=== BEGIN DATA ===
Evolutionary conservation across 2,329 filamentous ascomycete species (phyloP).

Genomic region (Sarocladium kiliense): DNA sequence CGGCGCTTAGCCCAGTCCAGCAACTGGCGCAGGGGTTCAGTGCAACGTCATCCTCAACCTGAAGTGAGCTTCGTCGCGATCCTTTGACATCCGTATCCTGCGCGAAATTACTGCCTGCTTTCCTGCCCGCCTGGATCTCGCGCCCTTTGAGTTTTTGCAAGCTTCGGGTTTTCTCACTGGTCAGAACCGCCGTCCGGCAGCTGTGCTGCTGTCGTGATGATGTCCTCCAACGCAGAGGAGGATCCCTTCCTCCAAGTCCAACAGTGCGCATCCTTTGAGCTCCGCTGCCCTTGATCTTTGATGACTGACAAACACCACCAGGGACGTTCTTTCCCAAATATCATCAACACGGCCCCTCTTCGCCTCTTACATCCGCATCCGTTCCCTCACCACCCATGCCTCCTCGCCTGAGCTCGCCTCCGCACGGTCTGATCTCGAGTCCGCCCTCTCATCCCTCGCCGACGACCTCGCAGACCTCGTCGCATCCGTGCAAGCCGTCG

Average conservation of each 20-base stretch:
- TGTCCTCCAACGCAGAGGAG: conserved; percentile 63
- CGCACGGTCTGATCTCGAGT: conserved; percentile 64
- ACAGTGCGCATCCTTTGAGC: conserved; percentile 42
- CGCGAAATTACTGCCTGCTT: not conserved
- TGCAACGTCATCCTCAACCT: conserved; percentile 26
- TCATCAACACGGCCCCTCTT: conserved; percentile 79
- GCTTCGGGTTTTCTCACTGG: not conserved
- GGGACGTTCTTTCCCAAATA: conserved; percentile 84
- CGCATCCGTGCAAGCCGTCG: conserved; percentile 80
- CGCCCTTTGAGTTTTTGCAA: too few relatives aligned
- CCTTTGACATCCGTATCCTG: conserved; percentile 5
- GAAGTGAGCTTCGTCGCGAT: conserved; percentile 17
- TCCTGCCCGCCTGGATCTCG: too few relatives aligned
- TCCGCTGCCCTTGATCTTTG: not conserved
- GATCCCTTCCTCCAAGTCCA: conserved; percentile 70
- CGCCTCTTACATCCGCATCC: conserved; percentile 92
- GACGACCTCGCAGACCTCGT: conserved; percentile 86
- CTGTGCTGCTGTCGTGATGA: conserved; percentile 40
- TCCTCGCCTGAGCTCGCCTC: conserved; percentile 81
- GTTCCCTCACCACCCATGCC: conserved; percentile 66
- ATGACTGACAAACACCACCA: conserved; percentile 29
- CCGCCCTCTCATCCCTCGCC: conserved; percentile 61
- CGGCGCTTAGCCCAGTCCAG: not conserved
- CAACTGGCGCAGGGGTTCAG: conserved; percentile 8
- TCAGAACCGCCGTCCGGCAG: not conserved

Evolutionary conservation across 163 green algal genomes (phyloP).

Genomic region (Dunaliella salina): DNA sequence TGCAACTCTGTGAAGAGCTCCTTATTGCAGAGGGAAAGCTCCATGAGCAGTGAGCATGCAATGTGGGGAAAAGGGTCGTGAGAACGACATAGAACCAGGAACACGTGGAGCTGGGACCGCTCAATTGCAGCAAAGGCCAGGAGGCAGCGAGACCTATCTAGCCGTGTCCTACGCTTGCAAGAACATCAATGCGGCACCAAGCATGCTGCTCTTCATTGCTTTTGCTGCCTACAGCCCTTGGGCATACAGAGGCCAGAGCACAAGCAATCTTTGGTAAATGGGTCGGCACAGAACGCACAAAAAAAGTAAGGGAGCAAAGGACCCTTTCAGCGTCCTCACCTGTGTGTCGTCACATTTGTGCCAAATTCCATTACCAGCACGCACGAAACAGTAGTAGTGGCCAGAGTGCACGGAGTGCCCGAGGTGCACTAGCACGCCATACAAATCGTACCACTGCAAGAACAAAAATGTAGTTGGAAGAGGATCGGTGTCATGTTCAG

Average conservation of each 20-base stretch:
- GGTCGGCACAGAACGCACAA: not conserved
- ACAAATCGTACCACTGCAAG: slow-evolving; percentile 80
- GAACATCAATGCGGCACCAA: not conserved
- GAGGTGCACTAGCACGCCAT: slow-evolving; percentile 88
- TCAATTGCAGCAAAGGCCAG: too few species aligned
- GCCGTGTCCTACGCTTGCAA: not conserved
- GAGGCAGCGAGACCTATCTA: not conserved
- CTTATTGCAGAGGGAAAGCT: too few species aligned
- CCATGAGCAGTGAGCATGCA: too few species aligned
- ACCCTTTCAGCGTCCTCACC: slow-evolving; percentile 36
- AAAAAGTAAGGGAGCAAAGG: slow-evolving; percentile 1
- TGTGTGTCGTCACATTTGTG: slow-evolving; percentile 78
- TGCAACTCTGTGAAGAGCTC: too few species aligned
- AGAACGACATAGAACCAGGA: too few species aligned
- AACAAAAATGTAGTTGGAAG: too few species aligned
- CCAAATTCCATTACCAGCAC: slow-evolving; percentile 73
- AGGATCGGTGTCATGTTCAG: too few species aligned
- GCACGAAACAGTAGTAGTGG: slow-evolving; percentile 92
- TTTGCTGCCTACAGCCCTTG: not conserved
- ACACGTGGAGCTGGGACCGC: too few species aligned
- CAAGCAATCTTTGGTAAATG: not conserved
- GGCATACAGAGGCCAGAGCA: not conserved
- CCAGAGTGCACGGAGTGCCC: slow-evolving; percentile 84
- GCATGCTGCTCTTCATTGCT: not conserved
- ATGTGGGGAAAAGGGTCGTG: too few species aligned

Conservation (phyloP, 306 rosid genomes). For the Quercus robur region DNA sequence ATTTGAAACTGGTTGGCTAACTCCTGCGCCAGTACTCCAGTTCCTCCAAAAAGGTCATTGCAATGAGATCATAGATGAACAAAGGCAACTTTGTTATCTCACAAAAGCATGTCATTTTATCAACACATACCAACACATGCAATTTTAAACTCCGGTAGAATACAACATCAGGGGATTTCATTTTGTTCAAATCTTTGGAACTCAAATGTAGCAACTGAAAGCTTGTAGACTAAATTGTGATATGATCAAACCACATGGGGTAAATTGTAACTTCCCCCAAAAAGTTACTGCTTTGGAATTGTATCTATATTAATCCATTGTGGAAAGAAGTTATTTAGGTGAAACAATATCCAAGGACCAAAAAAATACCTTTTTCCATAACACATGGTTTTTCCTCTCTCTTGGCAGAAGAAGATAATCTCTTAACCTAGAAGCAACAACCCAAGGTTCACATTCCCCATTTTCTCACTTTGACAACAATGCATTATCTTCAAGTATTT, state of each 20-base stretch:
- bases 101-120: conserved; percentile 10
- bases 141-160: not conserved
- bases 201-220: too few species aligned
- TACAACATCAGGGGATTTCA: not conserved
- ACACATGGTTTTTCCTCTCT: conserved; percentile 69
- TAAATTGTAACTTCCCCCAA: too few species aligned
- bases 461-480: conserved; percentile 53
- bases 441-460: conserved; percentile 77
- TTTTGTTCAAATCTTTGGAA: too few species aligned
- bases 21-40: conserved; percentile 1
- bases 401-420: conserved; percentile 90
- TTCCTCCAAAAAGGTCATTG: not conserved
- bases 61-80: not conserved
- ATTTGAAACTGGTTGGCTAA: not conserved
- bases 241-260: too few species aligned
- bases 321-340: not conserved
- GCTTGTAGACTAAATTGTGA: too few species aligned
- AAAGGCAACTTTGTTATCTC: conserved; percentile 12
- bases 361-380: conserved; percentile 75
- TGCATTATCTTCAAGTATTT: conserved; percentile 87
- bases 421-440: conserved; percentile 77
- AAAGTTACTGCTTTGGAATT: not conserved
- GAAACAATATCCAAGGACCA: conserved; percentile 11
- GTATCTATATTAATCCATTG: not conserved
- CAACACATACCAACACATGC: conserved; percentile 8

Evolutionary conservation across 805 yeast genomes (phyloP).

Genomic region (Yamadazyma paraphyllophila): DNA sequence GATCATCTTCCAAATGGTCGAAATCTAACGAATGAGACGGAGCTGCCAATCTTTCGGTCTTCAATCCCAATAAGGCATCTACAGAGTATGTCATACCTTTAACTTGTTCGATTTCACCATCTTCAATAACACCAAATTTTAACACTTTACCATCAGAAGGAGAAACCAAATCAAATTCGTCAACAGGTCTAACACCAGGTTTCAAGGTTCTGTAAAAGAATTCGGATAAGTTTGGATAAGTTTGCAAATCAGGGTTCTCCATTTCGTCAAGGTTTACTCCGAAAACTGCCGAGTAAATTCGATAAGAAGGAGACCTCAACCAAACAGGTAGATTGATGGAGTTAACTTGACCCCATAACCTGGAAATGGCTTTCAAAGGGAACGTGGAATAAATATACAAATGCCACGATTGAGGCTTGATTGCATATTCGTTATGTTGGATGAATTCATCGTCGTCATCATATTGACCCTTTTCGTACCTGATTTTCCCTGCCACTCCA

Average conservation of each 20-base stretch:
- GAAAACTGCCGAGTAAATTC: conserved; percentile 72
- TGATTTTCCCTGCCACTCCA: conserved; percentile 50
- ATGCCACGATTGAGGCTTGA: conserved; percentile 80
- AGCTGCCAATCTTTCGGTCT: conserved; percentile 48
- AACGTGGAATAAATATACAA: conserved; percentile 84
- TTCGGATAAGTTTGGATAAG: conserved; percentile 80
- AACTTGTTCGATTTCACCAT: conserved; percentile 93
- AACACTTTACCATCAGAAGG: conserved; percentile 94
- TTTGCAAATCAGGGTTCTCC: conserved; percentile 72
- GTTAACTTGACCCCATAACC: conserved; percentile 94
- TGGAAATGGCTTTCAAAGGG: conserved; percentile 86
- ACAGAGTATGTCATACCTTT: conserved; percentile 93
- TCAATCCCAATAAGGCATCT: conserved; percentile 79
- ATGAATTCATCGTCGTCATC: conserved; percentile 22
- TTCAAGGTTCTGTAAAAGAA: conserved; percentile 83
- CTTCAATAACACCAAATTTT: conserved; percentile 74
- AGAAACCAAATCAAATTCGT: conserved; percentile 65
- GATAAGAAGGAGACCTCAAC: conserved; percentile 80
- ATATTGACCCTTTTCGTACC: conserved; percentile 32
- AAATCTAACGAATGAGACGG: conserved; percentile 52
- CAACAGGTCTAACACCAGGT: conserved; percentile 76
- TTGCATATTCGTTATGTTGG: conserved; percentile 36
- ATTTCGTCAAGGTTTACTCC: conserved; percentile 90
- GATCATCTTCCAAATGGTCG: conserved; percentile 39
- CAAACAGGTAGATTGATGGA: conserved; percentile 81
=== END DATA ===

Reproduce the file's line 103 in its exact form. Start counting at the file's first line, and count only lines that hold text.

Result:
- GATAAGAAGGAGACCTCAAC: conserved; percentile 80